Briefing: With all of the recent news on Didi, the Chinese version of Uber, it’s a good time to revisit the challenges and opportunities related to investing in Chinese companies. Similar to the US, China is a highly sophisticated global technology leader and many investors have successfully participated in the rise of Alibaba, Tencent, JD, and so on. Investors have had to ignore the quirks of the Chinese investment legal structure, which we’ll cover in more detail. As we enter the age of AI, China is a major contender as a global AI superpower
Last week Chinese ride-hailing company, Didi, raised $4.4 billion via their IPO in the US on the Nasdaq stock exchange. Didi’s scale is massive. According to their S-1, Didi processes 41 million transactions per day and has nearly 500m annual active riders. The Chinese government had previously asked Didi to delay their listing, which obviously did not happen. Citing security concerns, the Chinese Government forced app stores to delist Didi until further notice which has caused the stock price to drop significantly.
Chinese firms have raised roughly $76 billion in the U.S. over the past decade through their IPO process. Last year’s Luckin Coffee IPO turned out to have significant issues with fraudulent accounting which resulted in a roughly -80% drop in the stock price. Also last year, the highly anticipated Ant Financial IPO was blocked by the Chinese government due to speeches made by Jack Ma. Jack had indicated several times leading up to the IPO that Ant Financial was going to significantly disrupt the Chinese banking system, which did not go over well. Investors who want to purchase exposure to companies in China must accept the risk that those companies operate at the discretion of the Chinese government.
Chinese Regulation and Global Ownership
Note that I mentioned above that US investors own “exposure” to Chinese companies, and not shares in the company themselves. By law, foreigners are not allowed to own Chinese companies. When you buy shares in Alibaba, you own shares of a VIE (variable interest entity) headquartered in the Cayman Islands. This loophole often keeps skeptical US investors from investing in Chinese companies, yet it has not stopped Charlie Munger from participating. In our opinion, Munger’s actions are a rough, but fair shortcut for assessing unique inherent risks like this ownership loophole.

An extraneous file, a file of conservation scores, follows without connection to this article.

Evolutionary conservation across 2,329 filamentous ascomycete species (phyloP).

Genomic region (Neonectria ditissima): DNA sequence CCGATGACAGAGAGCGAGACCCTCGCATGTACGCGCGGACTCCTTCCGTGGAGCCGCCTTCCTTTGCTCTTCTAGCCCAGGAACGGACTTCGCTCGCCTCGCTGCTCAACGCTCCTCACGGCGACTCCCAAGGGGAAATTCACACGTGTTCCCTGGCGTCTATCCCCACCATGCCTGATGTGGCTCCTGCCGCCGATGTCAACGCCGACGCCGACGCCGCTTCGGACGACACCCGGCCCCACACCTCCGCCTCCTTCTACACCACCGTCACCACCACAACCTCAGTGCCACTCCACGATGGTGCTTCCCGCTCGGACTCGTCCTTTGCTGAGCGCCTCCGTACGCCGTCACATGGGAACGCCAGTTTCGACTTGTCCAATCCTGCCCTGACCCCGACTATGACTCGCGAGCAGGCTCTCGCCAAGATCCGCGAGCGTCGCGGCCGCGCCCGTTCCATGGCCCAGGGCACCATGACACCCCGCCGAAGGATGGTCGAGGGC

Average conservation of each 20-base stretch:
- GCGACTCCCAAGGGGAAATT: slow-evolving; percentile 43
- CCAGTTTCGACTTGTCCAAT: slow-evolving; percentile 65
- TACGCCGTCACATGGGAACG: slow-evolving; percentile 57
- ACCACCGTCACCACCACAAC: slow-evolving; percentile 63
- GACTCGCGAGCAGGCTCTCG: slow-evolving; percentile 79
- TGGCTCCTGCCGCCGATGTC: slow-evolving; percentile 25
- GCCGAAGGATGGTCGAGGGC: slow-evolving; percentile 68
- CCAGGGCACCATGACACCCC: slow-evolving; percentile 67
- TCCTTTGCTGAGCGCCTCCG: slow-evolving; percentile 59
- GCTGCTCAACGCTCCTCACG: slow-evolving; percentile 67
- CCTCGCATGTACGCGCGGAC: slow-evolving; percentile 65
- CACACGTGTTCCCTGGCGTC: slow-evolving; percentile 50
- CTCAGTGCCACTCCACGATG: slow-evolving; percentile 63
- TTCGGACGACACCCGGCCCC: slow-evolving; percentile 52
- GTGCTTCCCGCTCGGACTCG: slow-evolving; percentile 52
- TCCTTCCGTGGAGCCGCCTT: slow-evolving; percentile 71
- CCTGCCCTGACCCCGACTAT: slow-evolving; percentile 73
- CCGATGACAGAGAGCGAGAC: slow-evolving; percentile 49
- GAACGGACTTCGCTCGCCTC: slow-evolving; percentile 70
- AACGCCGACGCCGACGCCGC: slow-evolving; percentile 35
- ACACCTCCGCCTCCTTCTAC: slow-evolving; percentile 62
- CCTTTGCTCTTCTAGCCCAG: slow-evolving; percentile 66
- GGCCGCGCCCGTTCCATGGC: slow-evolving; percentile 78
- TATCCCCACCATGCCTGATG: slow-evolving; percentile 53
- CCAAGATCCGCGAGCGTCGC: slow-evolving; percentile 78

While the loophole is now under question following the recent issues with Didi, it does not appear that the loophole will be closed. Closing the loophole for foreign ownership entirely would almost certainly destroy hundreds of billions of economic value, if not trillions, overnight. Investors must trust that the Chinese government does not want to pull the rug out from under US investors.
Investing in Taiwanese companies also comes with China related risks. This is particularly worrying to just about every engineer and tech executive in the world because Taiwan’s TSMC produces roughly 90% of the world’s most advanced semiconductor chips used in GPUs and products like the iPhone. At the same time, China maintains a standing threat of invasion of Taiwan, which would be a disaster for the entire global economy.
AI Superpowers & Computing Power
Growing new hive minds. The UK grocery robotics company, Ocado, released an amazing video recently detailing how their “hive” of robots operates. It’s a short video. With 2,000+ robots in their warehouse, all of the robots are connected to a single “brain” that interacts with inventory and customer requests in real time. Robots can’t interact with their “hive” without sensors, communication boards and many other different types of specialized chips. When we see this video, we see more evidence of the near exponential demand of semiconductors, which makes it an excellent investment theme in our view. Technical innovators like Ocado, which seeks to replace traditional grocery stores and shelved warehouses, are creating the future in real time.
If you’ve followed the narrative of the book AI Super-Powers in the past, you know that the US and China are rapidly advancing their AI capabilities. China has a clear advantage over the US because they are willing to collect any data they want to train their models. To be more specific, China has little to no privacy laws related to collecting data on its citizens. Kai-Fu Lee, the author, argues that access to data sets is the primary driver of AI innovation and eventual market dominance.
Risk v. Reward
Despite the potential for accounting frauds, foreign ownership loophole issues, Chinese government intervention and the threat of invasion of Taiwan, investors today recognize that participating in China’s leading technology companies is a major growth opportunity as well as a classic diversification strategy. There is a clear opportunity for investors to participate in the growth of dominant global technology leaders. It’s up to each investor to decide whether the China-specific risks listed above are more theoretical or practical.
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